Terry clip

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An original Terry clip

A Terry clip (or Terry's clip) is a spring metal clip used to hold a cylindrical object. For example, to secure a bicycle pump onto a bicycle frame. The object to be held is pushed into the clip to secure it, and pulled out to release. The original Terry clips were manufactured and sold by Herbert Terry & Sons Limited, Redditch, England[1] (established in 1855).[2]

References in popular culture[edit]

  • The Terry clip provided the inspiration for the song "Terry Keeps His Clips On" by Vivian Stanshall. This was recorded in 1975, but wasn't released until 1981 on the album Teddy Boys Don't Knit.[3]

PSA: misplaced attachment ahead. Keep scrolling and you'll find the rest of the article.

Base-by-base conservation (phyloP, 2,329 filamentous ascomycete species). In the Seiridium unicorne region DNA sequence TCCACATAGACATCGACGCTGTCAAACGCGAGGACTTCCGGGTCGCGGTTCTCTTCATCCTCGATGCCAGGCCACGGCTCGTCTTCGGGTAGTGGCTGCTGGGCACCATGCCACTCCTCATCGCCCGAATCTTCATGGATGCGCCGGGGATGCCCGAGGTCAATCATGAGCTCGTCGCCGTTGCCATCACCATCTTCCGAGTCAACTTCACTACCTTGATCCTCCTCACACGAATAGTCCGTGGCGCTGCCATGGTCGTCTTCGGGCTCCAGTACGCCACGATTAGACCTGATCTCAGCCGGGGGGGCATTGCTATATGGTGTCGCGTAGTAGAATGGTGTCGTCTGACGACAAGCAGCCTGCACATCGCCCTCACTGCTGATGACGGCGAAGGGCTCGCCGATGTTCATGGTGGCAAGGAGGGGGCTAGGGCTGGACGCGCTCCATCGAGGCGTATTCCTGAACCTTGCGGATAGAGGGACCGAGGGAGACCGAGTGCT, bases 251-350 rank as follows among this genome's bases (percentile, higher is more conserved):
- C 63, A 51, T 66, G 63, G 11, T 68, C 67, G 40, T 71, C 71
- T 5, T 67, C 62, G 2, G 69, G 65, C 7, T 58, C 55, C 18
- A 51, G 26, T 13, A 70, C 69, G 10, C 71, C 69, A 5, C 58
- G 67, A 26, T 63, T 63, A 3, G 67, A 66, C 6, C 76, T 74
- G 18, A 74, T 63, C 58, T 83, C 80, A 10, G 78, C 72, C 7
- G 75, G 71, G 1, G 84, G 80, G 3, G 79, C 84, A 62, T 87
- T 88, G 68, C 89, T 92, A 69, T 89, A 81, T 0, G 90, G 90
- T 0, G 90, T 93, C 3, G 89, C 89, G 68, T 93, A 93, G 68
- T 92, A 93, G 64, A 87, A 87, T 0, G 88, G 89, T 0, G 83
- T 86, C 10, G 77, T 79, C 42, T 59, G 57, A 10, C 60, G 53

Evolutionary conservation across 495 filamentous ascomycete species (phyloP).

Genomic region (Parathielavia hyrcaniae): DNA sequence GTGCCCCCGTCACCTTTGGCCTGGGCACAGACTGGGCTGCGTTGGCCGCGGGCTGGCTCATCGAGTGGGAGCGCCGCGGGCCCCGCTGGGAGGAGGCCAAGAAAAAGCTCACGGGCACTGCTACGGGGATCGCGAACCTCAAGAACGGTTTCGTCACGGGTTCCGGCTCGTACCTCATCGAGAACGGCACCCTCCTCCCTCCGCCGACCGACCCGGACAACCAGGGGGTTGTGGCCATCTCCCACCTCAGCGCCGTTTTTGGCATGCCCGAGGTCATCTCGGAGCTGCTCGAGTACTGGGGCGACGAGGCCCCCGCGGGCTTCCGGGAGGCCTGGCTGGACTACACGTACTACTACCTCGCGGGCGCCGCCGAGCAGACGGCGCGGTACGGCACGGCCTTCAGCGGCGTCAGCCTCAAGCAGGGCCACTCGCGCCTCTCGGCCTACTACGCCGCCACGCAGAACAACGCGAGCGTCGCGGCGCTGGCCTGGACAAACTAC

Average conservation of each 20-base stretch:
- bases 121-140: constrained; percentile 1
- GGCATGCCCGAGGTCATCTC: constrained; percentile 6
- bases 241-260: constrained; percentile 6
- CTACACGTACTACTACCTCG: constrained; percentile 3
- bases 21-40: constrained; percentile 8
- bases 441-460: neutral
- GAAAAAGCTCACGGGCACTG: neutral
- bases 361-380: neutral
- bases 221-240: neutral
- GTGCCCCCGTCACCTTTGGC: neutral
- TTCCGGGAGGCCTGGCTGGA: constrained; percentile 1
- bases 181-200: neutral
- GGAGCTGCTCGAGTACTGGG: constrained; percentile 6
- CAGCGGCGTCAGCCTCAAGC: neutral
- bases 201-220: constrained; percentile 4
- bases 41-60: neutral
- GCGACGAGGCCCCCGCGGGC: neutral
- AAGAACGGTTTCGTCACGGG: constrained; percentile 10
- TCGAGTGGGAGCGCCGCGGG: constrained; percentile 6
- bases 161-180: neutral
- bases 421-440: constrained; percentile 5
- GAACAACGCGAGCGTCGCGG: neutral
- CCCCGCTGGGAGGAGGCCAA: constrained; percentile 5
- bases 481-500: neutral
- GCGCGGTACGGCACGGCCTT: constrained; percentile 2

References[edit]

  1. ^ Cleaver, Naomi (15 October 2005). "Design classics: the Anglepoise lamp". Daily Telegraph. Retrieved 7 September 2011. ... by the early 1930s, Herbert Terry and Sons had discovered that it could increase profit margins by manufacturing finished products, and so developed ranges of hose clamps and the famous Terry clip. 
  2. ^ "Our Company and Spring Industry History". Central Springs & Pressings Limited. centralsprings.com. 2008. Retrieved 2011-09-08. Central Springs was developed from the original company Herbert Terry & Sons Ltd (Terrys), which was established in 1855. 
  3. ^ Randall, Lucian; Welch, Chris (2001). Ginger Geezer: The Life of Vivian Stanshall. Fourth Estate. p. 175. ISBN 1-84115-679-5. A type of clasp called Terry's clips, as used by former Bonzo Roger Wilkes, supplied the original inspiration for the song.